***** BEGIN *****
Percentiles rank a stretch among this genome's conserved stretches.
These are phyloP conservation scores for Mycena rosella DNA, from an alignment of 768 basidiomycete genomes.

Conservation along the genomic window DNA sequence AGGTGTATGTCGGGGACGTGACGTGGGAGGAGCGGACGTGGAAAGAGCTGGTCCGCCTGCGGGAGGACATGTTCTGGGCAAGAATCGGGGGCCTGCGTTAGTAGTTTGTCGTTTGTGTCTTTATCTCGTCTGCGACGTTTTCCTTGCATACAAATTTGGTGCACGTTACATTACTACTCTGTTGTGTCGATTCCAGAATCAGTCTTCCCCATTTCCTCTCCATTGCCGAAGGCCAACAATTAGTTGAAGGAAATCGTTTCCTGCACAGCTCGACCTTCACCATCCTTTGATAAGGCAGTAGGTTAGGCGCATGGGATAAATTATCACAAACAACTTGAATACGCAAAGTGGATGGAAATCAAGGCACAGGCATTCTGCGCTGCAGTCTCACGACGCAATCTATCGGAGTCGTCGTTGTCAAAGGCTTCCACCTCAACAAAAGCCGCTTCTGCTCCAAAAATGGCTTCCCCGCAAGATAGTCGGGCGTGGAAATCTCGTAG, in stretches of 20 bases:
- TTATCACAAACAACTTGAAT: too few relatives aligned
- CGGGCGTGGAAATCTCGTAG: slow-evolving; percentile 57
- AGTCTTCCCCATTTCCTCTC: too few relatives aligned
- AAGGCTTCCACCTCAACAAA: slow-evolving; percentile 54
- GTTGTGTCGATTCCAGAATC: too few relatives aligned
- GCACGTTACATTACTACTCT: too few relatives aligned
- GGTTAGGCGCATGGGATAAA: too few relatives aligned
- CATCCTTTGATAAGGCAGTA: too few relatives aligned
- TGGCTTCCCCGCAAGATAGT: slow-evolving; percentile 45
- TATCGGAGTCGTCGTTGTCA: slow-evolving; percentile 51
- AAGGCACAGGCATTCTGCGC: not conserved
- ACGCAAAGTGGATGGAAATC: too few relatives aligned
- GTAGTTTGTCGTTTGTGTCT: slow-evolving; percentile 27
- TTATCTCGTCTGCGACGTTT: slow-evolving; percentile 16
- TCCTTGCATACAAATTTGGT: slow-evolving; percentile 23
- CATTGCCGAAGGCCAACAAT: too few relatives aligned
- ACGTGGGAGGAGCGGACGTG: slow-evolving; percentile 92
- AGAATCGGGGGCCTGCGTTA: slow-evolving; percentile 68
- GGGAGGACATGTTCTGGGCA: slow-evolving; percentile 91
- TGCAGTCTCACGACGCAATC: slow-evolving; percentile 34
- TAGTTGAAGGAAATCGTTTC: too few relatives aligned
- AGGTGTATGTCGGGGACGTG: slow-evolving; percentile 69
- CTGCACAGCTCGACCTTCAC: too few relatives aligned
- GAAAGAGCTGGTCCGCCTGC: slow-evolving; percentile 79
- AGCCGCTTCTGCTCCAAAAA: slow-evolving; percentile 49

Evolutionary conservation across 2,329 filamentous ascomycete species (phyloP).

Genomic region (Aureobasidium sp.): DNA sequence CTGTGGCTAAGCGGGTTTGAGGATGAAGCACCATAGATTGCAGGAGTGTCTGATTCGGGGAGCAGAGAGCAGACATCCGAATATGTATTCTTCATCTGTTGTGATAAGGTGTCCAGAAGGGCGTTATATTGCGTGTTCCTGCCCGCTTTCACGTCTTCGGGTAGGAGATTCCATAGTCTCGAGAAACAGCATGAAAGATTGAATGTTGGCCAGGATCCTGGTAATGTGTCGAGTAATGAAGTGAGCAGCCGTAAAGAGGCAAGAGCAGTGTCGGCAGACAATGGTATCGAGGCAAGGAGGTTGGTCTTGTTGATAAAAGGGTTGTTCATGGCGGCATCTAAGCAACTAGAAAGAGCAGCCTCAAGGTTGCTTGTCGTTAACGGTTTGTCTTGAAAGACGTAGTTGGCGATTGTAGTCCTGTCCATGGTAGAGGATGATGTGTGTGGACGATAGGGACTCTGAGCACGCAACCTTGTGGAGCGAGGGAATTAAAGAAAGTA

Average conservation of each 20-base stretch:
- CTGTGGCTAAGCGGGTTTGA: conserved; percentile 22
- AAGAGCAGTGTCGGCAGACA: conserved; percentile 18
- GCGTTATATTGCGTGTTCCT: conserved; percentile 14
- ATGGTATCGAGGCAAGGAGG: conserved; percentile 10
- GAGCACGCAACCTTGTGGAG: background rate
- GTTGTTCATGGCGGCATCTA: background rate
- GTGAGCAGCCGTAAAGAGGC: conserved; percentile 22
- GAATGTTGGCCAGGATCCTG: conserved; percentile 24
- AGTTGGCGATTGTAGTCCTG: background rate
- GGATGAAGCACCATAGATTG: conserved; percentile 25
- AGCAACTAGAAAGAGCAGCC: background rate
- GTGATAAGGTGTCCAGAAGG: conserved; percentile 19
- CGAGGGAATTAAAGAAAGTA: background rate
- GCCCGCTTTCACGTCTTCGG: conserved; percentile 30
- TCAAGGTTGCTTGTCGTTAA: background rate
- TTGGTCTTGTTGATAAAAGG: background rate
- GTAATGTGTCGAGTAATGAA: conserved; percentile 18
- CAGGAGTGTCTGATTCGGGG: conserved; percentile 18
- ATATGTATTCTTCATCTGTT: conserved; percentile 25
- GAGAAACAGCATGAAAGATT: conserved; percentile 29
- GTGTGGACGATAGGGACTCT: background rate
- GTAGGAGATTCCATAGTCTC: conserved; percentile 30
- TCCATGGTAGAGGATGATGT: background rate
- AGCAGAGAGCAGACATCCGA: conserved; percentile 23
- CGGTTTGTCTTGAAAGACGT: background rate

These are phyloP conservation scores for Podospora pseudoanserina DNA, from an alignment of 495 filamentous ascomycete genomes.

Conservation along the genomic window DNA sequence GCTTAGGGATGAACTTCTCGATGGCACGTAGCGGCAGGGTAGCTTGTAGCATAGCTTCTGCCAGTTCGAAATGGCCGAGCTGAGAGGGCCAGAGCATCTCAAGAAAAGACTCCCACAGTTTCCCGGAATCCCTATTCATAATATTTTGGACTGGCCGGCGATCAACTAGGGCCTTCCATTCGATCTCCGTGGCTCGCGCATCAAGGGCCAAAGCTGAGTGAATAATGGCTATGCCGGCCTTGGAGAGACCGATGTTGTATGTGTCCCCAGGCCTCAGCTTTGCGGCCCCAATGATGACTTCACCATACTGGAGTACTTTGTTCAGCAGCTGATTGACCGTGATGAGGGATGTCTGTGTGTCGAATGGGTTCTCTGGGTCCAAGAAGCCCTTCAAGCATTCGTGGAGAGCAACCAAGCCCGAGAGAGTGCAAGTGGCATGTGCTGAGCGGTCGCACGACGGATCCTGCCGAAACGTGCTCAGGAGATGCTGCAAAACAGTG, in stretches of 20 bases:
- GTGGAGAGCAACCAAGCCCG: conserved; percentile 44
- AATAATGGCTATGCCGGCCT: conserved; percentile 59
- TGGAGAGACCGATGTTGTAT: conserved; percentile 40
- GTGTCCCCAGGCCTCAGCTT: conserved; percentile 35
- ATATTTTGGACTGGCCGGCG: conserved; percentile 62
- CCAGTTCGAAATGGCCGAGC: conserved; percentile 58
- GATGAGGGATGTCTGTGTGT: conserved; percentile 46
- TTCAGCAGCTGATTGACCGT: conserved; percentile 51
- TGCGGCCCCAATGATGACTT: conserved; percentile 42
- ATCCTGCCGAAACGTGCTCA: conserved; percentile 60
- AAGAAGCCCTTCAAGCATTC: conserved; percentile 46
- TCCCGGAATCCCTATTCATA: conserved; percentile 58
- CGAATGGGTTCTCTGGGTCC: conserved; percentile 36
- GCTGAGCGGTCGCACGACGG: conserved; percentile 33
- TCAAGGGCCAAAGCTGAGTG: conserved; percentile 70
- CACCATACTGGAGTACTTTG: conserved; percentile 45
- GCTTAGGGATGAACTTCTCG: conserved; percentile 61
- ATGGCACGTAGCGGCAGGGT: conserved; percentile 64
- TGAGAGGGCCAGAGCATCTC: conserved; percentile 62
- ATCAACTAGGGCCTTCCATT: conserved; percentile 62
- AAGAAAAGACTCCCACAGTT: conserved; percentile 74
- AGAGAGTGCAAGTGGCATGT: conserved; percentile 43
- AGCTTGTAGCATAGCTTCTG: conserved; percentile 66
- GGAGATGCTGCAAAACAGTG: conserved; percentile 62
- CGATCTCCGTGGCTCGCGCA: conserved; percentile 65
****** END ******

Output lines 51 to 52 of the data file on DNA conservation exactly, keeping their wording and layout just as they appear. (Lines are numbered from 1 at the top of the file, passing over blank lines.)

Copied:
- GAGAAACAGCATGAAAGATT: conserved; percentile 29
- GTGTGGACGATAGGGACTCT: background rate